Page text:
Most airlines do electronic check-in, and mobile boarding passes. Contact the registration desk or your hotel reception in case you need a tree-derived (paper) boarding pass printed. Travelling with hand-luggage only, for flight inside the Schengen area allow 60 min for the security check and getting to your gate (it may be a long walk). For non-Schengen destinations, allow 60-90  for passport control and security (at the gate).

Once at Schiphol, if you are travelling to the Schengen area (gates A, B, C, D59-87 and M), there is of course no immigration check, but a baggage security check is done immediately, as you enter the passenger-only area (full of shops). If you are travelling outside the Schengen area (gates D1-58, E, F, G and H), you pass through immigration only and are dumped into the shopping area. Security checks are done at each gate individually (so as long as there are other people queuing for your plane, you don’t need to ...) The entry to the Schengen area is at "Departures 1", most major airlines from Europe leave from "Departures 2", whereas most budget carriers and many US carriers (but not Delta), use "Departures 3". See the map to find out where to go.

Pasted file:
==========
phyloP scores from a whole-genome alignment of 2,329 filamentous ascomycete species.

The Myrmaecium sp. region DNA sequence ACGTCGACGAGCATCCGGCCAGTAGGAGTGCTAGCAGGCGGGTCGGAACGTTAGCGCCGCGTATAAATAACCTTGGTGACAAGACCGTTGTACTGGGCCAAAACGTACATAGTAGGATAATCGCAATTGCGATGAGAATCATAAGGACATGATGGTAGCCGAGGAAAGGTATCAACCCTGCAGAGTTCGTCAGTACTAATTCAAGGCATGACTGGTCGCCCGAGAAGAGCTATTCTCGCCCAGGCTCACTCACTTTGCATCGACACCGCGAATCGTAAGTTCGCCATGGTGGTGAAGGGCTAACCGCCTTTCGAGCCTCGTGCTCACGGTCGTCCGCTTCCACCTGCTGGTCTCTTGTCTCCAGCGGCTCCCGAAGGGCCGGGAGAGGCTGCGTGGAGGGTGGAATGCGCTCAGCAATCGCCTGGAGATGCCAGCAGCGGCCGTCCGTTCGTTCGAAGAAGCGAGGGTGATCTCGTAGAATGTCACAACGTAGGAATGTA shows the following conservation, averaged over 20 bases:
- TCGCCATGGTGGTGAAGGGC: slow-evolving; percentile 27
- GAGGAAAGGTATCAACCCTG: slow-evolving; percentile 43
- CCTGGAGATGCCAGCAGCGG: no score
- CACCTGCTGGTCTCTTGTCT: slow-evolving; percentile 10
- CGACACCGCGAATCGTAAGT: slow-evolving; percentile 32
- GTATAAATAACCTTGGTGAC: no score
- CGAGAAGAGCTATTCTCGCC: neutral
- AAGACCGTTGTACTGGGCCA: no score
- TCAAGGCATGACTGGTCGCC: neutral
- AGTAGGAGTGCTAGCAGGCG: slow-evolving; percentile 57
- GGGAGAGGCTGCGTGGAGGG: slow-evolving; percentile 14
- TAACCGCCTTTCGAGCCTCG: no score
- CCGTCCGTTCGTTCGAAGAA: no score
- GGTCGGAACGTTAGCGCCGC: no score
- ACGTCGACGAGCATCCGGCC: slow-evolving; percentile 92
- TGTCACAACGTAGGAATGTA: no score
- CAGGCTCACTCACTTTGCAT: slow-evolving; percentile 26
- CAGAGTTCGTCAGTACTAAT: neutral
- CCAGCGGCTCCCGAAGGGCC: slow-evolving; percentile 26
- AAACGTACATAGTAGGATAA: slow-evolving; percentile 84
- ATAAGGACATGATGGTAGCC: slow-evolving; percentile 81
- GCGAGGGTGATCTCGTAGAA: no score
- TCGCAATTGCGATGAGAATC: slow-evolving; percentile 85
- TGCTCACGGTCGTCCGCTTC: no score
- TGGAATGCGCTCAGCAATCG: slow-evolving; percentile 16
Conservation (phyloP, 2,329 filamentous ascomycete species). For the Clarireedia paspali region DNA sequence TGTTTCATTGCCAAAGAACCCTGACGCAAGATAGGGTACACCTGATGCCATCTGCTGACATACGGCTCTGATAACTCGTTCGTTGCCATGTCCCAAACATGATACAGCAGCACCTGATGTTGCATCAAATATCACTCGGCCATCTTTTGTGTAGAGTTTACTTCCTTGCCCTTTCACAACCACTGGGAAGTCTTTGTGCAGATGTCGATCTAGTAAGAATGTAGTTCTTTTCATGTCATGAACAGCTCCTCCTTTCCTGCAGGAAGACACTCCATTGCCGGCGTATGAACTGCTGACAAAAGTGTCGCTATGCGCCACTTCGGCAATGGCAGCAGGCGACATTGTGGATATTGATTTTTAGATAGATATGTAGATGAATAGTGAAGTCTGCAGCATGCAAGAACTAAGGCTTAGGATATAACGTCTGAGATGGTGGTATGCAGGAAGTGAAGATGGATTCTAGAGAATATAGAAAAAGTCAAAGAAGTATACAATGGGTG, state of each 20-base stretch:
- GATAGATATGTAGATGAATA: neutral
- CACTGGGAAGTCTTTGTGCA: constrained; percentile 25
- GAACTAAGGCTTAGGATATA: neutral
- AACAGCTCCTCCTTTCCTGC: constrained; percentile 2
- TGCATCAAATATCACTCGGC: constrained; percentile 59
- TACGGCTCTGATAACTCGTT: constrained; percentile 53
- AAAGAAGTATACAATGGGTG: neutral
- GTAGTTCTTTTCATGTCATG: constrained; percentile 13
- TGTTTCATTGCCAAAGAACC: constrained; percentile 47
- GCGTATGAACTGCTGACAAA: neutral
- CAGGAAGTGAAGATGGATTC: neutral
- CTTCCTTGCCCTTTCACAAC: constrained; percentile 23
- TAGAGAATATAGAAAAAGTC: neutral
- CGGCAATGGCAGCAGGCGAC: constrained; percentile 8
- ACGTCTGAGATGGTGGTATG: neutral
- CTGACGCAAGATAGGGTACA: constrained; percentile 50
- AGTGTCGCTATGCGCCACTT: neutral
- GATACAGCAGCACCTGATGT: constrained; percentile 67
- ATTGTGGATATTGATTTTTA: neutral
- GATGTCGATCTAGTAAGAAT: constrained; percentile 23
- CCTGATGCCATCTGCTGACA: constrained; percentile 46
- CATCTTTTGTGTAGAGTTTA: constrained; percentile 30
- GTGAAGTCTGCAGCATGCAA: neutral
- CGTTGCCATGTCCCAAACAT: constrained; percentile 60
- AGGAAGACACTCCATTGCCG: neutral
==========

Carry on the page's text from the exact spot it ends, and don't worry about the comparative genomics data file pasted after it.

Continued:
Airline lounges are all on the upper level (‘Level 2’), with KLM and SkyTeam having one lounge in the Schengen area and two lounges in the non-EU area (one near the E gates, one nearer to the F gates). Level 2 between the E and F gates is also the place to go to if you want a relaxing chair in a quiet spot. Just opposite the airline lounges are some very nice publicly-accessible chairs.

If you are culture-starved, you can explore paintings in an annex of the Rijksmuseum for free, on Holland Boulevard between gates E and F, after carefully negotiating your path through the inevitable shopping circus that surrounds it.


Given that the Thursday after the workshop is a holiday, some of you might stick around to explore the city. Amsterdam is full of entertainment, museums, historic spots, and situated in uniquely Dutch and rather watery surroundings:

Want to know more about Amsterdam and its opportunities?

I Amsterdam tourism web site

Plenty of time left? You can consider going to Haarlem (20min by train), and visit the historic centre and our oldest museum (Teylers) with a working static electricity generator and set of Leyden Jar capacitors (although seldom demonstrated still worth looking at even when idle). The same museum also features plenty of other historic physical instruments as well as an extensive collection of natural history objects, drawings and paintings. Or pick your trips to Monnikendam or Marken.



This page was adapted and updated from an earlier A'dam travel guide written by David Groep (Nikhef) for CHEP 2013.